to stay above the fray and keep things positive. Not an easy task in political reportage of any kind. Fontaine’s blog, City Caucus, of which he is a cofounder, is an Non-Partisan Association friendly blog, that dips its toes into suburban waters. Fontaine is the former chief of staff to former NPA Vancouver Mayor Sam Sullivan. Fontaine lives in Queen’s Park. His endorsements are clearly right-of-centre political pushes. The question is – will

these blogger endorsements make any difference in the elections? Do readers give more credence to “personal” endorsements compared to “political” endorsements? In an election where every vote truly counts – Wayne Wright got into the mayor’s chair with a slim margin of 18 votes in 2002 – these bloggers may make the difference. The endorsements may also trigger a backlash or renewed campaigning from those who weren’t endorsed. As I write this two days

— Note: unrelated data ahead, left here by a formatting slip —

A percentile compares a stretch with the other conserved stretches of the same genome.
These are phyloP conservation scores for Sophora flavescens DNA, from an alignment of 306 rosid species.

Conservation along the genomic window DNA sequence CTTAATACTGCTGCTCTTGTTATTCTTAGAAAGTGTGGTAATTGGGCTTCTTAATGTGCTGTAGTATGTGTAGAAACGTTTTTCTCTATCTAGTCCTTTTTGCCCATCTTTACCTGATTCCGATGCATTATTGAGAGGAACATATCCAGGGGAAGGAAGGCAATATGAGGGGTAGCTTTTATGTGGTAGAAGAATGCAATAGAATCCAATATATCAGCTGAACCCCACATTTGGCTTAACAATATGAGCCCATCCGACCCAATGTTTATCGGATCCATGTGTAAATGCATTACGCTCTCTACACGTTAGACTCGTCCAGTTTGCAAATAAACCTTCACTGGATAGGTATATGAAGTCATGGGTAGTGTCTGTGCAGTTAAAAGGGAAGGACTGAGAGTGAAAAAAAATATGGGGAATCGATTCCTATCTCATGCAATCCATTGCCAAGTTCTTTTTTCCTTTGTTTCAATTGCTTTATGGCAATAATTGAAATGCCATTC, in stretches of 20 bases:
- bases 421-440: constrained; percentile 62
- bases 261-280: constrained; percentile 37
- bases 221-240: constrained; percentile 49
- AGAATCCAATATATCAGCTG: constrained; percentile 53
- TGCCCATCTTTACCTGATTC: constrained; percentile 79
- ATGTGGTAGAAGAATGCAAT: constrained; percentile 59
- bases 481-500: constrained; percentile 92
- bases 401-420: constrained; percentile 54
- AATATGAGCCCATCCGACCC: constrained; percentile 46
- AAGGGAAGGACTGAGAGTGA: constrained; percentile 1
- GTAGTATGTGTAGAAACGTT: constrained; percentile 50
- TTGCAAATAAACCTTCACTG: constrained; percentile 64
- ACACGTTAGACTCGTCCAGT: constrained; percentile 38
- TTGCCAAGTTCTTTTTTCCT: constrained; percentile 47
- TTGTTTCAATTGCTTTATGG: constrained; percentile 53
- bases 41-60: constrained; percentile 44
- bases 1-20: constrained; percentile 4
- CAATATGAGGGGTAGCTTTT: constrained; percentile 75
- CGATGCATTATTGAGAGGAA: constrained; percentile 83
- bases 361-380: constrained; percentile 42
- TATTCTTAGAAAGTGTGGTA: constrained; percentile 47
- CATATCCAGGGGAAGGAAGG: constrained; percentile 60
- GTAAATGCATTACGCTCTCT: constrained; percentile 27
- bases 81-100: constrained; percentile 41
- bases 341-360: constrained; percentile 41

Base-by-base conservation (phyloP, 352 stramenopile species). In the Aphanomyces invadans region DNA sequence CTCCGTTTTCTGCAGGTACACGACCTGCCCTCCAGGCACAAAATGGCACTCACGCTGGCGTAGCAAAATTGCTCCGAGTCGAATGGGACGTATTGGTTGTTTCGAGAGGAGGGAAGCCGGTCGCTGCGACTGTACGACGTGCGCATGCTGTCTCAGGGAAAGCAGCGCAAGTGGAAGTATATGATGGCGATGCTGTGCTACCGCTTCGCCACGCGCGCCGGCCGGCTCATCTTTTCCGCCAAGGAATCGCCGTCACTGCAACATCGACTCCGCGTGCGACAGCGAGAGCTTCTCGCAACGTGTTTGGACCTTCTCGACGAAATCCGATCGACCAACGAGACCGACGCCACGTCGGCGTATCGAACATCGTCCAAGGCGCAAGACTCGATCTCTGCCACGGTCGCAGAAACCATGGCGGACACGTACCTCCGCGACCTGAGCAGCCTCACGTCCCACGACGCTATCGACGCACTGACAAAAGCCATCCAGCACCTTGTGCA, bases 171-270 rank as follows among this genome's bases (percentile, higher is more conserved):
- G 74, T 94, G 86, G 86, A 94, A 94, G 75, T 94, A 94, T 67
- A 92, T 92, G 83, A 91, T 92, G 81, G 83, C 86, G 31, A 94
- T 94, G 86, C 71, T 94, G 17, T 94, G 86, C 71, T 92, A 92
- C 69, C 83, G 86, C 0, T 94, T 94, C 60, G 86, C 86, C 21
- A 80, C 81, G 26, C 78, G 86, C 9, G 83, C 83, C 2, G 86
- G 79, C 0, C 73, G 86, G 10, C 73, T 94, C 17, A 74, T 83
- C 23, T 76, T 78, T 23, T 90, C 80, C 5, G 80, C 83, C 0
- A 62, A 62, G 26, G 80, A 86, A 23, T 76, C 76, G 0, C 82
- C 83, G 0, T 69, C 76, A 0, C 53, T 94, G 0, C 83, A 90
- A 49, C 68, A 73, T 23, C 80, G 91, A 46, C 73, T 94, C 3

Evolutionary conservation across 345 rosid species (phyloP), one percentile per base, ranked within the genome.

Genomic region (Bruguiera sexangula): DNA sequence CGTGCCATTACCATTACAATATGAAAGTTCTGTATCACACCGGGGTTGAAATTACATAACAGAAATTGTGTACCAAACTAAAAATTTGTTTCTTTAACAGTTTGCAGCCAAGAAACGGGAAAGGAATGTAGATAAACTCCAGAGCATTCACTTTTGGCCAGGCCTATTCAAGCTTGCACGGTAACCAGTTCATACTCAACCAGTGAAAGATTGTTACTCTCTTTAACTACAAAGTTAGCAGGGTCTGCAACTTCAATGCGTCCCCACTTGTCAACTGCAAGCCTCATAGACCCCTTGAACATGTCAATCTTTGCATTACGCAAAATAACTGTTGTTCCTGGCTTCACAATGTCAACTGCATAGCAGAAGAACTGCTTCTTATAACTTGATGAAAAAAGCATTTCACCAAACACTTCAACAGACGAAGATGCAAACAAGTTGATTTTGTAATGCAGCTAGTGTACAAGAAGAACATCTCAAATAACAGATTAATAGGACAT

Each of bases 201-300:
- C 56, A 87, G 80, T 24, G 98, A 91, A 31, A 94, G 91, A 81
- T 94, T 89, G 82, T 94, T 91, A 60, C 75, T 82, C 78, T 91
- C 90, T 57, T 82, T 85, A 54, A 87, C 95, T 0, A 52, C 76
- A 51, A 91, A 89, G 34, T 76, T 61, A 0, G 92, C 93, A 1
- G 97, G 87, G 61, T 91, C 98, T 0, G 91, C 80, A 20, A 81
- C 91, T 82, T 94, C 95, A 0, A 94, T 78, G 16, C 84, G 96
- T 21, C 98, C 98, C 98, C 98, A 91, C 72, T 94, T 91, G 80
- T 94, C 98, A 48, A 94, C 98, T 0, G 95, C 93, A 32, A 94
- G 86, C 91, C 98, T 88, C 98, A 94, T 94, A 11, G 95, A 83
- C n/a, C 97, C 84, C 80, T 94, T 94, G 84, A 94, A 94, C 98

before the election, I expect there will be counterendorsements and more right-versus-left endorsements. In a left-leaning city, this could make more of an impact than any blogger might. But I stand by our traditional election advise for city voters: whoever you vote for, it is almost always better to trust one’s own thinking than follow someone else’s. At least then you can only blame yourself if you make a poor choice. Pat Tracy is the editor of The Record and Burnaby NOW.